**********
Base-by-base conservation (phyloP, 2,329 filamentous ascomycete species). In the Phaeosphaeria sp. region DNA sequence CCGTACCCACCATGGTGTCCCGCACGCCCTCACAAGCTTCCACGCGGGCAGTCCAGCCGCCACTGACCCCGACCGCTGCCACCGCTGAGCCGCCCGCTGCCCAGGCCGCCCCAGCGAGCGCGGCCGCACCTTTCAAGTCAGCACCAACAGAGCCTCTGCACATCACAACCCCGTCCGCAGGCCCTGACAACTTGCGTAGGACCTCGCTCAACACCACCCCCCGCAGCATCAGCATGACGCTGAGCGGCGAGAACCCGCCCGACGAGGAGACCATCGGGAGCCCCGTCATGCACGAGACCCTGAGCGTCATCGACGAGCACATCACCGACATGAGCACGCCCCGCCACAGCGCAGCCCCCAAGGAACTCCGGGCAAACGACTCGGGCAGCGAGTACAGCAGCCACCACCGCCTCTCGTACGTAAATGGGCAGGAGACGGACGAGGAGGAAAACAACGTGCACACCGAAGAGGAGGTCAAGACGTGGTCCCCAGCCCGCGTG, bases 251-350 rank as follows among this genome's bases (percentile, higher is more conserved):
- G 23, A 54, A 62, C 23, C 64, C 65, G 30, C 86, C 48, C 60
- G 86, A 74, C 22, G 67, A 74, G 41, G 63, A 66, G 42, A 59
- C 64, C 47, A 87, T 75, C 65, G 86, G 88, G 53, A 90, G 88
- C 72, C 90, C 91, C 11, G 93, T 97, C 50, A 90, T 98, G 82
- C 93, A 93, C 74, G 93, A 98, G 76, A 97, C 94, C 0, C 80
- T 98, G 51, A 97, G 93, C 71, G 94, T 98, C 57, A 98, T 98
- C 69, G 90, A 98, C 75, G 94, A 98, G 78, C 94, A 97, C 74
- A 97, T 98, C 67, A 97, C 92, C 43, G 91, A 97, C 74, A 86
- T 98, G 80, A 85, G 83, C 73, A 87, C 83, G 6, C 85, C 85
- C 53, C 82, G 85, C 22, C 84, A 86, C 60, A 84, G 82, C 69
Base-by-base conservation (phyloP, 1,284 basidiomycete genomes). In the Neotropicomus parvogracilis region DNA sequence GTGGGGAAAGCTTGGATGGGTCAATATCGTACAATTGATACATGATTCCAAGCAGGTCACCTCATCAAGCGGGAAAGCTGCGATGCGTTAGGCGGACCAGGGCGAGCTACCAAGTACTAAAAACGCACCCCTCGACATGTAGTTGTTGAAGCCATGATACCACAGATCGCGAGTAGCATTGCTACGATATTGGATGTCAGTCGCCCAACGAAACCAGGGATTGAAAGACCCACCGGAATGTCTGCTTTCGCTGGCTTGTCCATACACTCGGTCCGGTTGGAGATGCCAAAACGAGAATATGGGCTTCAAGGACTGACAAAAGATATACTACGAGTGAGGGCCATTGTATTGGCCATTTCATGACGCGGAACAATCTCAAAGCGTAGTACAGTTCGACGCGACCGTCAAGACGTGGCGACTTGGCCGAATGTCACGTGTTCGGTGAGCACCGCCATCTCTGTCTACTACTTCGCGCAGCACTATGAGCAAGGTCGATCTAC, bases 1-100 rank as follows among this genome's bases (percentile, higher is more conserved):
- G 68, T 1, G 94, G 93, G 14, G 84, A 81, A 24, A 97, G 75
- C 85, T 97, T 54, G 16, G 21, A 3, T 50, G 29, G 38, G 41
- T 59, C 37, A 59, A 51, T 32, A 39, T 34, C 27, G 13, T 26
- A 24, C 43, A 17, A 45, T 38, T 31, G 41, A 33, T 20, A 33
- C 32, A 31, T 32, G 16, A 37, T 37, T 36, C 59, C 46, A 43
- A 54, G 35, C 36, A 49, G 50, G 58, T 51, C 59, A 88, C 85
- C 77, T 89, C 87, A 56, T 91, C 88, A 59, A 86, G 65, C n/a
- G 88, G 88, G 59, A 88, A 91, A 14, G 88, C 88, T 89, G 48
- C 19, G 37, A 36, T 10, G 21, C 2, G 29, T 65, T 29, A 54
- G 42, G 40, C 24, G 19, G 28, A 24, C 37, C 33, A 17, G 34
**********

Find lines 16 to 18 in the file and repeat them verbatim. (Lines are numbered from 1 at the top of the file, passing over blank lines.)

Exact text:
- A 24, C 43, A 17, A 45, T 38, T 31, G 41, A 33, T 20, A 33
- C 32, A 31, T 32, G 16, A 37, T 37, T 36, C 59, C 46, A 43
- A 54, G 35, C 36, A 49, G 50, G 58, T 51, C 59, A 88, C 85